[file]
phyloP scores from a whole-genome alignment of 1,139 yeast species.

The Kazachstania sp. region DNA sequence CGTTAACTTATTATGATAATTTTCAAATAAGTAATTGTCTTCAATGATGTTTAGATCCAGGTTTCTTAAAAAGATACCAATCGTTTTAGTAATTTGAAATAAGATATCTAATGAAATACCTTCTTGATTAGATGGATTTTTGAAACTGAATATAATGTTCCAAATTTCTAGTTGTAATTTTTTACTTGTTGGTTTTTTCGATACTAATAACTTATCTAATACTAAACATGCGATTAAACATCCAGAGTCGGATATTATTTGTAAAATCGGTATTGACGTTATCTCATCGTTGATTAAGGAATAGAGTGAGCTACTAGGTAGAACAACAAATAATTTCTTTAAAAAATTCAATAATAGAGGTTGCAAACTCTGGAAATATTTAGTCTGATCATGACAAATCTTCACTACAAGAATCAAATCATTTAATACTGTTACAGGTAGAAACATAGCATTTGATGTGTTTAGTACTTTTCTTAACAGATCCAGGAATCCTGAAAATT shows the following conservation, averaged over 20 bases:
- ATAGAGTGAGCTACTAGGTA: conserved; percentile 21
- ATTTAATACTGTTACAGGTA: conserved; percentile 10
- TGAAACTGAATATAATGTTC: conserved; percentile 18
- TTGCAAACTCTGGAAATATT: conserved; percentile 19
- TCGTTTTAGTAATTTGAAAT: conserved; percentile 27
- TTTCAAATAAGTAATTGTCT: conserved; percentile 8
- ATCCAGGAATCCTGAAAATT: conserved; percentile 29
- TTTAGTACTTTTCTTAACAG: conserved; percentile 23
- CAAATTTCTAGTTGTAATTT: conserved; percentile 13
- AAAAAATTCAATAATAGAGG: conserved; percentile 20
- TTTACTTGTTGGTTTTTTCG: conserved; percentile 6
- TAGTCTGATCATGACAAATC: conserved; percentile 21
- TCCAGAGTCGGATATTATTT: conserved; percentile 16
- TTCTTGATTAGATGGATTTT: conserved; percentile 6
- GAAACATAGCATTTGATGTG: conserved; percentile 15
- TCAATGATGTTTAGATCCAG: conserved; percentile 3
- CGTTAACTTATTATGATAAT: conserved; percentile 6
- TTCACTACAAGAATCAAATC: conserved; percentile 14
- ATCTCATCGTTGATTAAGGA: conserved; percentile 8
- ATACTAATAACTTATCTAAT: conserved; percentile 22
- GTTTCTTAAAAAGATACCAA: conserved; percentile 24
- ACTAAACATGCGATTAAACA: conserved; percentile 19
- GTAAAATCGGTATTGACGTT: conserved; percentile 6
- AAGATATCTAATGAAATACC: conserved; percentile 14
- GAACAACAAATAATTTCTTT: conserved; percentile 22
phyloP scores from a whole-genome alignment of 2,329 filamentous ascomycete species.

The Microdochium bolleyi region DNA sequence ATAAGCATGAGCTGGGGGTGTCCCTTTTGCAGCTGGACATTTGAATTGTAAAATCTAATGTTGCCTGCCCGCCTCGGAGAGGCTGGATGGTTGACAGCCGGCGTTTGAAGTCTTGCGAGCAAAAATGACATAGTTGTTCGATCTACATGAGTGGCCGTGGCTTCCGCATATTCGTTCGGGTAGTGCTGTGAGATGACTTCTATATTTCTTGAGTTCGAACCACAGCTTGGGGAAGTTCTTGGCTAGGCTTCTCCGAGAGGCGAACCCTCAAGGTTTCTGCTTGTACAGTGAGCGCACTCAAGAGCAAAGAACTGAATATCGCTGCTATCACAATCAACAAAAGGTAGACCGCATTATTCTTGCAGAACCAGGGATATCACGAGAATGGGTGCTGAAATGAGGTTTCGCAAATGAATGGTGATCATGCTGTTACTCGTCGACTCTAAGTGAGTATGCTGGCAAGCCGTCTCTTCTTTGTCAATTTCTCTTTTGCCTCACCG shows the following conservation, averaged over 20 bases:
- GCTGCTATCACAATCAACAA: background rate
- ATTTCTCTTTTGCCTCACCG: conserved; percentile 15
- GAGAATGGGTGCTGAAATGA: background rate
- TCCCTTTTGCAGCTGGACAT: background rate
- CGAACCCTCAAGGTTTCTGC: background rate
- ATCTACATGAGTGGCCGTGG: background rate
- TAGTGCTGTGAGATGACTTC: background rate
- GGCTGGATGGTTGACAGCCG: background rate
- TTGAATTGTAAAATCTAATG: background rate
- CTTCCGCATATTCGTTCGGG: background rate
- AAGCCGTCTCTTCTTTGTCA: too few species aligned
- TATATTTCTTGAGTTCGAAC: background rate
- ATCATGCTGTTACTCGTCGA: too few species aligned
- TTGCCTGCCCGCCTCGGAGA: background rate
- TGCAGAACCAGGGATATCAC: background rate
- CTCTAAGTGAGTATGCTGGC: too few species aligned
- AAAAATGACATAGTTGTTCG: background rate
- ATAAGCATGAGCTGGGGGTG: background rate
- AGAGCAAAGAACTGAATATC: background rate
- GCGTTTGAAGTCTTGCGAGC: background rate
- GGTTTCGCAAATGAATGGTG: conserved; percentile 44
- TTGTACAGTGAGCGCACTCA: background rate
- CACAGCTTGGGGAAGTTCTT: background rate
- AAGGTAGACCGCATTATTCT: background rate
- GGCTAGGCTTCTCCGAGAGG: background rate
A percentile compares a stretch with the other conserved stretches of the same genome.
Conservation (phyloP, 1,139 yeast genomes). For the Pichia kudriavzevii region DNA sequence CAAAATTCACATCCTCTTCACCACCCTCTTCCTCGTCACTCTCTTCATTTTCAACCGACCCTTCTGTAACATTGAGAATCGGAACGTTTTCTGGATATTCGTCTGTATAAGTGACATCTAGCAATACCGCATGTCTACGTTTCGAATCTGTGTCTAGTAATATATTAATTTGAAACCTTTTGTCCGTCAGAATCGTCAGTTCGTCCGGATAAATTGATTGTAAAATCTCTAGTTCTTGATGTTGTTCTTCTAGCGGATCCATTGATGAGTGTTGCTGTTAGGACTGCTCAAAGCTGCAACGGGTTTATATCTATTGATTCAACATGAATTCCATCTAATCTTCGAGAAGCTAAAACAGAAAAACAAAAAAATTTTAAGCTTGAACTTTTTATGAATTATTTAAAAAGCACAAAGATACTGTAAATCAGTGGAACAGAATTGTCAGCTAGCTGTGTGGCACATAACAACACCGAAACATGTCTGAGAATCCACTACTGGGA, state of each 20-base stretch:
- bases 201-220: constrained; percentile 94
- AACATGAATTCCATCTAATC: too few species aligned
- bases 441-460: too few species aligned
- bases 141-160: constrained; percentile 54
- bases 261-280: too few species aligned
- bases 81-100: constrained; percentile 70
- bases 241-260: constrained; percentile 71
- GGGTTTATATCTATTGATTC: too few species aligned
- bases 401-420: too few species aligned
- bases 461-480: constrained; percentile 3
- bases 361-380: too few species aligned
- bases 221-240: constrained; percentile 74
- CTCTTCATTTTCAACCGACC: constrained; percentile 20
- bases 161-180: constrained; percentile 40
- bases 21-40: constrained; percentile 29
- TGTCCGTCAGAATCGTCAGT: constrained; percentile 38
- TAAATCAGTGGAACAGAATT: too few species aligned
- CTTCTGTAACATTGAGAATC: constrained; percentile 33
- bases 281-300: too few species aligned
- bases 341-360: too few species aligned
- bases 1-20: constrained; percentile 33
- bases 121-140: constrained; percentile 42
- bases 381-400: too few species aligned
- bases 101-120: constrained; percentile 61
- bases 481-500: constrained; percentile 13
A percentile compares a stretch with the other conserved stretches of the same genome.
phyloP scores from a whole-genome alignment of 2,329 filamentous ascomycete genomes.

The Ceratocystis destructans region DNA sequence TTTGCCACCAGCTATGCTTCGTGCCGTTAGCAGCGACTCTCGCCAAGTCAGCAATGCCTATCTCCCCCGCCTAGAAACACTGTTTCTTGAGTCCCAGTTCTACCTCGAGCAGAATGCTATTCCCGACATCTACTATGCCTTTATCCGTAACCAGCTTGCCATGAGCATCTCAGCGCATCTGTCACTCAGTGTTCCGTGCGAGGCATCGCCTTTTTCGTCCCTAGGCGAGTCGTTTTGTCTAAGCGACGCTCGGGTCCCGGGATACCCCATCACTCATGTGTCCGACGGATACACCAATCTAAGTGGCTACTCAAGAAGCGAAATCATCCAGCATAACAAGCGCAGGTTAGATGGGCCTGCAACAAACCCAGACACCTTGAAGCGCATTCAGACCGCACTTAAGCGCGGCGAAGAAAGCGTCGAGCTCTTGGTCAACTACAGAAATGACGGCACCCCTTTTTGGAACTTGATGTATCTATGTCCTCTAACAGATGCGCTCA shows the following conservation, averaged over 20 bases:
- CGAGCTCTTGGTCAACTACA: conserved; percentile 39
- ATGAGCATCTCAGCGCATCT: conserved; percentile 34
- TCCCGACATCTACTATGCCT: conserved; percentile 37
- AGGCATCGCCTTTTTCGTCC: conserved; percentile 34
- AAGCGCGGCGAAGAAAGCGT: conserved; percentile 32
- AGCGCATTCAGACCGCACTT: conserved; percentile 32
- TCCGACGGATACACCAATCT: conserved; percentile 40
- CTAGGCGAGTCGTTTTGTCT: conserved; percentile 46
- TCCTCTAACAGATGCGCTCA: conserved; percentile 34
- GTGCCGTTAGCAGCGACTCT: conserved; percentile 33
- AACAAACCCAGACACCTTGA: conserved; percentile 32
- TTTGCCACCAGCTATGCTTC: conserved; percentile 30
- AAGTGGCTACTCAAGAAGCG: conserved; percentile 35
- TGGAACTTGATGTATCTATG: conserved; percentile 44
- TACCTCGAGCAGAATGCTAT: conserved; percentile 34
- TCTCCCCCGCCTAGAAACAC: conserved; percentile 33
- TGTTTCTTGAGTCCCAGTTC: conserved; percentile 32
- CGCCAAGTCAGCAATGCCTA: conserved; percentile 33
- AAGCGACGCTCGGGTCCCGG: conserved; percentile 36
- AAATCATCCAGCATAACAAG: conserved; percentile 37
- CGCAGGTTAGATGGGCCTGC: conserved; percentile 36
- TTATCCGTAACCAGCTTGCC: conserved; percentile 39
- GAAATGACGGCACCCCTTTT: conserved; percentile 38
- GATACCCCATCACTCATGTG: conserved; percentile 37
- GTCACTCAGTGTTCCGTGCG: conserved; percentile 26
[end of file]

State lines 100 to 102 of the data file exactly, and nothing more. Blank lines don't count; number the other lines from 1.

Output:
- TCTCCCCCGCCTAGAAACAC: conserved; percentile 33
- TGTTTCTTGAGTCCCAGTTC: conserved; percentile 32
- CGCCAAGTCAGCAATGCCTA: conserved; percentile 33